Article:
“There’s the myth he sold his soul to the devil to create his haunting guitar intonations. There’s the dispute over where he died after his alleged poisoning by a jealous man in 1938. Three different markers claim to be the site of his demise.

“His birthplace, however, has been verified. The seminal bluesman came into the world in 1911 in a well-crafted home built by his stepfather in the Mississippi town of Hazlehurst.

“Now, 71 years after his death, local officials want to restore the home in hopes of drawing Johnson fans and their tourism dollars to Copiah County, about 100 miles from the Delta region that most bluesmen called home.” (cont’d @ Variety)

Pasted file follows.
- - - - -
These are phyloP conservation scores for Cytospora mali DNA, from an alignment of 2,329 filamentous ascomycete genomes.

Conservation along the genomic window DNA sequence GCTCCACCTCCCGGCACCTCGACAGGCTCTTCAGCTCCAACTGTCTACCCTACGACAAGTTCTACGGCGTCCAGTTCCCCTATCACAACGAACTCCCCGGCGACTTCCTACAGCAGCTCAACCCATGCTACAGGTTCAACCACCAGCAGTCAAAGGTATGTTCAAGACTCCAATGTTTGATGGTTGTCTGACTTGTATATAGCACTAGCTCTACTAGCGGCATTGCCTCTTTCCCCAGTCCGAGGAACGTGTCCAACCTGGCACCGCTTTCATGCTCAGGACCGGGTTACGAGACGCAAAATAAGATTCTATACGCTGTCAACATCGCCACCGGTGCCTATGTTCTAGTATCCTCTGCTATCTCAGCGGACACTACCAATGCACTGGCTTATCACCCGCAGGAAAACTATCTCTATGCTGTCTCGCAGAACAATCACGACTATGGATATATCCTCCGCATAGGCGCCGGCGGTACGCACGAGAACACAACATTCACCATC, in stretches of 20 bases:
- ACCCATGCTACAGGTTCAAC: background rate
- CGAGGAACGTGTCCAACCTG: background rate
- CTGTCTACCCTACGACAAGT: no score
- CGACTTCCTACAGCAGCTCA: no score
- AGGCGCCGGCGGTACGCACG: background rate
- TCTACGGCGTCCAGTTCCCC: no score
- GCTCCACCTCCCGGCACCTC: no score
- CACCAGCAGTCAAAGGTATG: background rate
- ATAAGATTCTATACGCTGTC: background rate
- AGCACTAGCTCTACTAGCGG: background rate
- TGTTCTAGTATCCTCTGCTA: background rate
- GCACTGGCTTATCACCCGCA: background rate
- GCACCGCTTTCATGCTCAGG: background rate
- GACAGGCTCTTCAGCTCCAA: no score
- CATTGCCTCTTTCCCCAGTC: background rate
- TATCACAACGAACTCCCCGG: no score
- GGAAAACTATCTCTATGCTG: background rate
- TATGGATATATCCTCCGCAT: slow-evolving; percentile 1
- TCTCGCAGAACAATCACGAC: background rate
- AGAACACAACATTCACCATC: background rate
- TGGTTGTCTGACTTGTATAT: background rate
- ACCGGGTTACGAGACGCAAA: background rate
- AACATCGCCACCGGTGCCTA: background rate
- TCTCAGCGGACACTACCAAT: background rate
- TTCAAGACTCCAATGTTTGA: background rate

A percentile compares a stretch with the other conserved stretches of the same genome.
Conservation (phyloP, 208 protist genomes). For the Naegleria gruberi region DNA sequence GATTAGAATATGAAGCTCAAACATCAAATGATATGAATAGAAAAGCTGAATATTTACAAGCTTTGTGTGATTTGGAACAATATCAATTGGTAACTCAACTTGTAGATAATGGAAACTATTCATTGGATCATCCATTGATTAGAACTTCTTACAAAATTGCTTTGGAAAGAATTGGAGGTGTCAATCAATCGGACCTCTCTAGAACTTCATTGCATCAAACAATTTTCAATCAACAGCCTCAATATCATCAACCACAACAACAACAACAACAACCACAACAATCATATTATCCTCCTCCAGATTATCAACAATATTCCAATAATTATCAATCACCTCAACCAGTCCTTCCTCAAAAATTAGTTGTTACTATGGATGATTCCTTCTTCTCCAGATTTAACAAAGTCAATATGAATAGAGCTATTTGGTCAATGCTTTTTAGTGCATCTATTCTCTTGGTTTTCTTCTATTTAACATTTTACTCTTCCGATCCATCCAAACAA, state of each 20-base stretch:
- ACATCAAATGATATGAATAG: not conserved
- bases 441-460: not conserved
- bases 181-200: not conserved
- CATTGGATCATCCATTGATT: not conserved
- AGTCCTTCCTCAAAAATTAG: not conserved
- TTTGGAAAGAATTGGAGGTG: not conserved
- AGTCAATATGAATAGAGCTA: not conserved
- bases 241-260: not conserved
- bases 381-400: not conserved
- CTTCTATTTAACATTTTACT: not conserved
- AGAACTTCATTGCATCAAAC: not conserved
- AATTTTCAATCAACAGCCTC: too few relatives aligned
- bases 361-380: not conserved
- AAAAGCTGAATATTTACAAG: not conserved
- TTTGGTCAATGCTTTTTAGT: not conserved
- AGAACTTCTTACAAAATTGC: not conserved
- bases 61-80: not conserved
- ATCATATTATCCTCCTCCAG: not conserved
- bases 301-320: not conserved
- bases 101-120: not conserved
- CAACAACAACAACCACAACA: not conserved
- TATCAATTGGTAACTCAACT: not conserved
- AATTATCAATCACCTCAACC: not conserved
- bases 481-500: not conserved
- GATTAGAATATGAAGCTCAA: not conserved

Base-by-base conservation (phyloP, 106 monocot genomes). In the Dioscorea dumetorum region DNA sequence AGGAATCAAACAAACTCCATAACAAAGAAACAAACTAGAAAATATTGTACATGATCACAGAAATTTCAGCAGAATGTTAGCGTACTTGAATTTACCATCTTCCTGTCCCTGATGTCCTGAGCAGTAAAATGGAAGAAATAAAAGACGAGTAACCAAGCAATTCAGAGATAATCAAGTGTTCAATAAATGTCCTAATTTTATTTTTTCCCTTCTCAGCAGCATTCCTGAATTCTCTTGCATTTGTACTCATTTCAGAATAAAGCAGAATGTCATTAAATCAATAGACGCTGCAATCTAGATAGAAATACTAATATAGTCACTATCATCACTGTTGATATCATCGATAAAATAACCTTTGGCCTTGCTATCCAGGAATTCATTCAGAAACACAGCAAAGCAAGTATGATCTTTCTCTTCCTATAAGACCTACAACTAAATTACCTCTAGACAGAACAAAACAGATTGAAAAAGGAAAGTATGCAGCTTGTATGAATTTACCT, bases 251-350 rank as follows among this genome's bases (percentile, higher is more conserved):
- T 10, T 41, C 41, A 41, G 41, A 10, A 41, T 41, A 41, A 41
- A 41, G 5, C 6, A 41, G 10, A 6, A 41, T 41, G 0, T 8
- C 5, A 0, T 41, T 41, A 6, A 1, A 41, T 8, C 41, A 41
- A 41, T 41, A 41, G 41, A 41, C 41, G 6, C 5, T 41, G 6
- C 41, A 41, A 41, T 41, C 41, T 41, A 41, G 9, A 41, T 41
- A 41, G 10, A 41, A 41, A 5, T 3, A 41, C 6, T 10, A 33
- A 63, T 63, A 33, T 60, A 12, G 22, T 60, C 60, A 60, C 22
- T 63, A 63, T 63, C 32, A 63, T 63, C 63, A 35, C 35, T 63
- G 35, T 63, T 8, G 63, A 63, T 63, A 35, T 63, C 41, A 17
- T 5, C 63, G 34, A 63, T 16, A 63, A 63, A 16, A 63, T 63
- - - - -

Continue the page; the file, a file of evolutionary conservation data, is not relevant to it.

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D'Lugoff“Art D’Lugoff, who was widely regarded as the dean of New York nightclub impresarios and whose storied spot, the Village Gate, was for more than 30 years home to performers as celebrated, and diverse, as Duke Ellington, Allen Ginsberg and John Belushi, died on Wednesday in Manhattan. He was 85 and lived in the Riverdale section of the Bronx. . . .

“Opened in 1958, the Village Gate was on the corner of Bleecker and Thompson Streets. The cavernous basement space it occupied — the building’s upper floors were then a flophouse — had once been a laundry. . . .

“The club closed its doors in 1994, amid rising rents, a changing market for live music and the aftermath of some unsuccessful investments by Mr. D’Lugoff. It briefly reappeared on West 52nd Street in 1996 but sputtered out after less than a year. . . .